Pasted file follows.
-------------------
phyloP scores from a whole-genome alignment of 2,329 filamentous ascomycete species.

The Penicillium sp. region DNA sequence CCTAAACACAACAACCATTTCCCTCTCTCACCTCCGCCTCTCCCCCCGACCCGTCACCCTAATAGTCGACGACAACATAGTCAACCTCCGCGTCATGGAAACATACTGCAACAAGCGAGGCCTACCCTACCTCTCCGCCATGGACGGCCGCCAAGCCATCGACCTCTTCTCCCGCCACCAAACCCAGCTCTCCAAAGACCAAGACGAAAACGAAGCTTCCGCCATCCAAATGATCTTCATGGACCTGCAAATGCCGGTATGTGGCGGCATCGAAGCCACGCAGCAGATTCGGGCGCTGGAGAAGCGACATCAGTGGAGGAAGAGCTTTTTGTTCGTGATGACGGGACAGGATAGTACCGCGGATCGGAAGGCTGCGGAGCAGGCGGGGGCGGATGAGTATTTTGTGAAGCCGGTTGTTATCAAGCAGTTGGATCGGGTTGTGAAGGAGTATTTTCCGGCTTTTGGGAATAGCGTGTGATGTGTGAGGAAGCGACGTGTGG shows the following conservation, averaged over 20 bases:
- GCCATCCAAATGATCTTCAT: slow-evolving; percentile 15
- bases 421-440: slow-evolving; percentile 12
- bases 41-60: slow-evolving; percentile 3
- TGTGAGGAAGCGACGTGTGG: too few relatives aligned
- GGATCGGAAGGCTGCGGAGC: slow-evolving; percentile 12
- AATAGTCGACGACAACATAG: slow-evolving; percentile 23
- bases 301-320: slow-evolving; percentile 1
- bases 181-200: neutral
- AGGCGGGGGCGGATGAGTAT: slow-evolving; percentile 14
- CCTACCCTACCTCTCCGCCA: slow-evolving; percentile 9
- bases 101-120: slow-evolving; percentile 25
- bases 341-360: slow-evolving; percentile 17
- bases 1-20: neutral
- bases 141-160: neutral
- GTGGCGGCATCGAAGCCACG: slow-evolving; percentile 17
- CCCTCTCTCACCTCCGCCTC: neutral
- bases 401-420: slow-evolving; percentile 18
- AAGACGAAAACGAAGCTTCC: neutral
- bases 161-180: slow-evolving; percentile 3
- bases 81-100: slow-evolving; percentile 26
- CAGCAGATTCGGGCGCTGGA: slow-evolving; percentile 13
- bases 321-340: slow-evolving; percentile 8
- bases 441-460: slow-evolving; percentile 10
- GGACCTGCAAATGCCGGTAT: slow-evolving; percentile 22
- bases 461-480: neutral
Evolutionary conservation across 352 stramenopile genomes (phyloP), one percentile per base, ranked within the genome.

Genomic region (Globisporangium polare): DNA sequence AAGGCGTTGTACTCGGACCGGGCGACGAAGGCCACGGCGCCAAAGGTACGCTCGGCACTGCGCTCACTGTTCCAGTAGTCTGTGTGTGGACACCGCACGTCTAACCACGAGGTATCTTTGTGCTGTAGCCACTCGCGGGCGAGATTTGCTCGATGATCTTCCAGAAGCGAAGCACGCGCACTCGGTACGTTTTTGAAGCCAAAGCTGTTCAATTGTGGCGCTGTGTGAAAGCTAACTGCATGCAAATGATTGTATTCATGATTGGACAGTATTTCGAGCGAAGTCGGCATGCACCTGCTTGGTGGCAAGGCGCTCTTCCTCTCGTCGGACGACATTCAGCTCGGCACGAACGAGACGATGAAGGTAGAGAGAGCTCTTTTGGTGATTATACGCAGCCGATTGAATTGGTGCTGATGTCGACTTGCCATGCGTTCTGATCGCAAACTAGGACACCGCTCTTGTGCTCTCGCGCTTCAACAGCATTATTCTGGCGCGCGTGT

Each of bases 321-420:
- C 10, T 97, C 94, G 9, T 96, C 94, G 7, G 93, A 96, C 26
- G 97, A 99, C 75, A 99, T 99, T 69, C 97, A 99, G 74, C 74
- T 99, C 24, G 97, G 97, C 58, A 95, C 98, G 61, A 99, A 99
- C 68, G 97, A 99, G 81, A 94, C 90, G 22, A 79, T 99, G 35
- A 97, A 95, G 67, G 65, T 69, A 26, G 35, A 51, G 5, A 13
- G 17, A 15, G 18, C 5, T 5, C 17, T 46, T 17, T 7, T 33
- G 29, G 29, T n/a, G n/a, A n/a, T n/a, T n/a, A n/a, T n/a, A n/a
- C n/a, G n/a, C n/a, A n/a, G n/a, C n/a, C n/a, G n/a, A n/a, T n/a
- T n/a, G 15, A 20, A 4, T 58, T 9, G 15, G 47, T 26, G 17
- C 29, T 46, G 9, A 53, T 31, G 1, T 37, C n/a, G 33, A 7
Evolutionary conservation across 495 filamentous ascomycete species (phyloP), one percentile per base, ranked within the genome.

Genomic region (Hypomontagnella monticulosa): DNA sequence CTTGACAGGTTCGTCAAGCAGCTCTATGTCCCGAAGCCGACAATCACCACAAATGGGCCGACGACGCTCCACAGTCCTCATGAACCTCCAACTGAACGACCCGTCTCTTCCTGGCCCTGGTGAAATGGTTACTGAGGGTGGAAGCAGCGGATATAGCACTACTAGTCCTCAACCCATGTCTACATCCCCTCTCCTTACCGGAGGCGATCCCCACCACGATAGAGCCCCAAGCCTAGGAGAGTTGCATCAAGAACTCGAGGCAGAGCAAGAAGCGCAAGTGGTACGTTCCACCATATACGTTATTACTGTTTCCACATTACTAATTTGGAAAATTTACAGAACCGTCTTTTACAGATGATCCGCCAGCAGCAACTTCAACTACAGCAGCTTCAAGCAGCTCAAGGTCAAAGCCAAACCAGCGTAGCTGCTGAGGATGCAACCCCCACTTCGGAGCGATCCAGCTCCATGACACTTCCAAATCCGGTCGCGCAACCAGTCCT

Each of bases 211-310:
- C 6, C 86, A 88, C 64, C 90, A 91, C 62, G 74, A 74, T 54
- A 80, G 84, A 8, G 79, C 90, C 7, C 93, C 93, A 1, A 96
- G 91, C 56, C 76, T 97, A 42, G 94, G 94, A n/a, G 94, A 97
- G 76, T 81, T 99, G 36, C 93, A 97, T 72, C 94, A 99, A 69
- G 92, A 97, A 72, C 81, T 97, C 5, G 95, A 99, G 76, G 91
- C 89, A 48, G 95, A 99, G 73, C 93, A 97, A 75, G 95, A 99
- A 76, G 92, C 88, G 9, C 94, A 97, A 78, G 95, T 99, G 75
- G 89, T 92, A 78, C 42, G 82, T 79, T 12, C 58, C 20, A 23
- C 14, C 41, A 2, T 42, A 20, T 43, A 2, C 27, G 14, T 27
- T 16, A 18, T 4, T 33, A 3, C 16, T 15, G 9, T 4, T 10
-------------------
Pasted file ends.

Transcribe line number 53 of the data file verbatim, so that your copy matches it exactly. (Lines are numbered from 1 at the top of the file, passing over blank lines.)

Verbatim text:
- T 16, A 18, T 4, T 33, A 3, C 16, T 15, G 9, T 4, T 10